Stocks rallied, sending the Dow Jones Industrial Average to the highest since October 2007, as Italy sold debt amid political turmoil and U.S. data bolstered confidence in the world’s largest economy. The euro rebounded from a seven-week low and Italian 10-year bonds gained
The Dow added 171.83 points to 14,071.96 and the Standard & Poor’s 500 Index climbed 1.3 percent to 1,516.78 as of 3:10 p.m. in New York as a two-day rally erased its 1.8 percent slump on Feb. 25. The euro appreciated 0.5 percent to $1.3126 while Italy’s 10-year bond yield dropped nine basis points to 4.81 percent after jumping 41 points yesterday. The Nikkei 225 Stock Average capped its worst two-day drop since 2011. Gasoline and gold led commodities lower. Ten-year Treasury yields rose two basis points to 1.90 percent.
Italy sold 6.5 billion euros ($8.5 billion) of five- and 10-year bonds in its first auction following inconclusive election results that pushed yields to a four-month high yesterday. Federal Reserve Chairman Ben S. Bernanke said recent increases in some interest rates may signal the economy is gaining vigor. Orders for U.S. durable goods excluding transportation gear climbed in January by the most in a year, while pending home sales increased more than forecast.
“The economic numbers have been pretty good,” Walter Todd, who oversees about $940 million as chief investment officer of Greenwood Capital Associates LLC in Greenwood, South Carolina, said in a telephone interview. “The rebound in housing will hopefully help the economy. The foundation is a lot stronger today. That tells me there’s still room for stocks to move higher.”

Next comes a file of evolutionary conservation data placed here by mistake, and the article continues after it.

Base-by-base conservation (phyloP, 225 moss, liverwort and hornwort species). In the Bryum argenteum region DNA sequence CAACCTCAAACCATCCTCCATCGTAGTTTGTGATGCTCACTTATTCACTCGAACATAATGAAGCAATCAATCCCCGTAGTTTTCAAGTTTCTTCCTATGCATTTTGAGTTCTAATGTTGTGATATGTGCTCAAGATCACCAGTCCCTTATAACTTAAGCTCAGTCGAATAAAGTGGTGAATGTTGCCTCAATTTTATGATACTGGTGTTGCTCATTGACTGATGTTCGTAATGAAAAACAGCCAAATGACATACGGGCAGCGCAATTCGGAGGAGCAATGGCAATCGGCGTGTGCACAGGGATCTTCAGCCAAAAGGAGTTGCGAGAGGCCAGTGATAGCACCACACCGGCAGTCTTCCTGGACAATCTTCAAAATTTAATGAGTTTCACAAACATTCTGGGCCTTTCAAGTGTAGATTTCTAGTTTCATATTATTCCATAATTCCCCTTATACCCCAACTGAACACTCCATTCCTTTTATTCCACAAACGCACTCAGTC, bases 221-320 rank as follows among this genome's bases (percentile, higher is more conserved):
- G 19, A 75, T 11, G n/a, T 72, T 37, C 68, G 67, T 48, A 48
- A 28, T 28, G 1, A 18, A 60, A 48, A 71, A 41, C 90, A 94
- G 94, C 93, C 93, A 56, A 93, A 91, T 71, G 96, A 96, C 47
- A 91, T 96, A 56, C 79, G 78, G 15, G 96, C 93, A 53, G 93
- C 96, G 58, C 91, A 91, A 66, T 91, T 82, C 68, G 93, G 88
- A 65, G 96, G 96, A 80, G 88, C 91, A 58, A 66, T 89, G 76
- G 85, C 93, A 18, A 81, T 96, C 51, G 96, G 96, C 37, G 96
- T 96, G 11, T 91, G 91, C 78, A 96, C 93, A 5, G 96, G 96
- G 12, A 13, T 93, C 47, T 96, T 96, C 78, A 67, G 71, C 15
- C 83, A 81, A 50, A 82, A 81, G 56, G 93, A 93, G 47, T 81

The S&P 500 has rallied 1.9 percent in two days, bringing it within about 3.2 percent from its October 2007 record. Today’s gain erased its 1.8 percent slump on Feb. 25, which was triggered by concern that the Italian elections will worsen the region’s debt crisis.
Among stocks moving today, Priceline.com Inc., the biggest online travel agency by market value, added 3.5 percent after revenue growth in international markets pushed profit past analysts’ estimates. Target Corp. slumped 1.1 percent as profit fell after the discount retailer had its worst holiday-season store sales performance in four years. First Solar Inc., the world’s largest maker of thin-film solar panels, tumbled 13 percent after saying its “expected revenue” fell 15 percent last year.
U.S. bookings for equipment meant to last at least three years minus demand for things such as aircraft, which is often volatile, climbed 1.9 percent, exceeding the median forecast of economists surveyed by Bloomberg and the most since December 2011, Commerce Department data showed. Total orders dropped more than projected, reflecting the biggest slump in defense bookings in a decade.
The index of pending home resales increased 4.5 percent to 105.9, the highest level since April 2010, after a revised 1.9 percent drop the prior month, a report from the National Association of Realtors showed. The median forecast in a Bloomberg survey called for a 1.9 percent advance.
Bernanke also said the central bank’s easing policies are helping to improve demand for homes and cars, and that the housing market is recovering. He was continuing his semi-annual testimony to Congress after speaking yesterday in the Senate.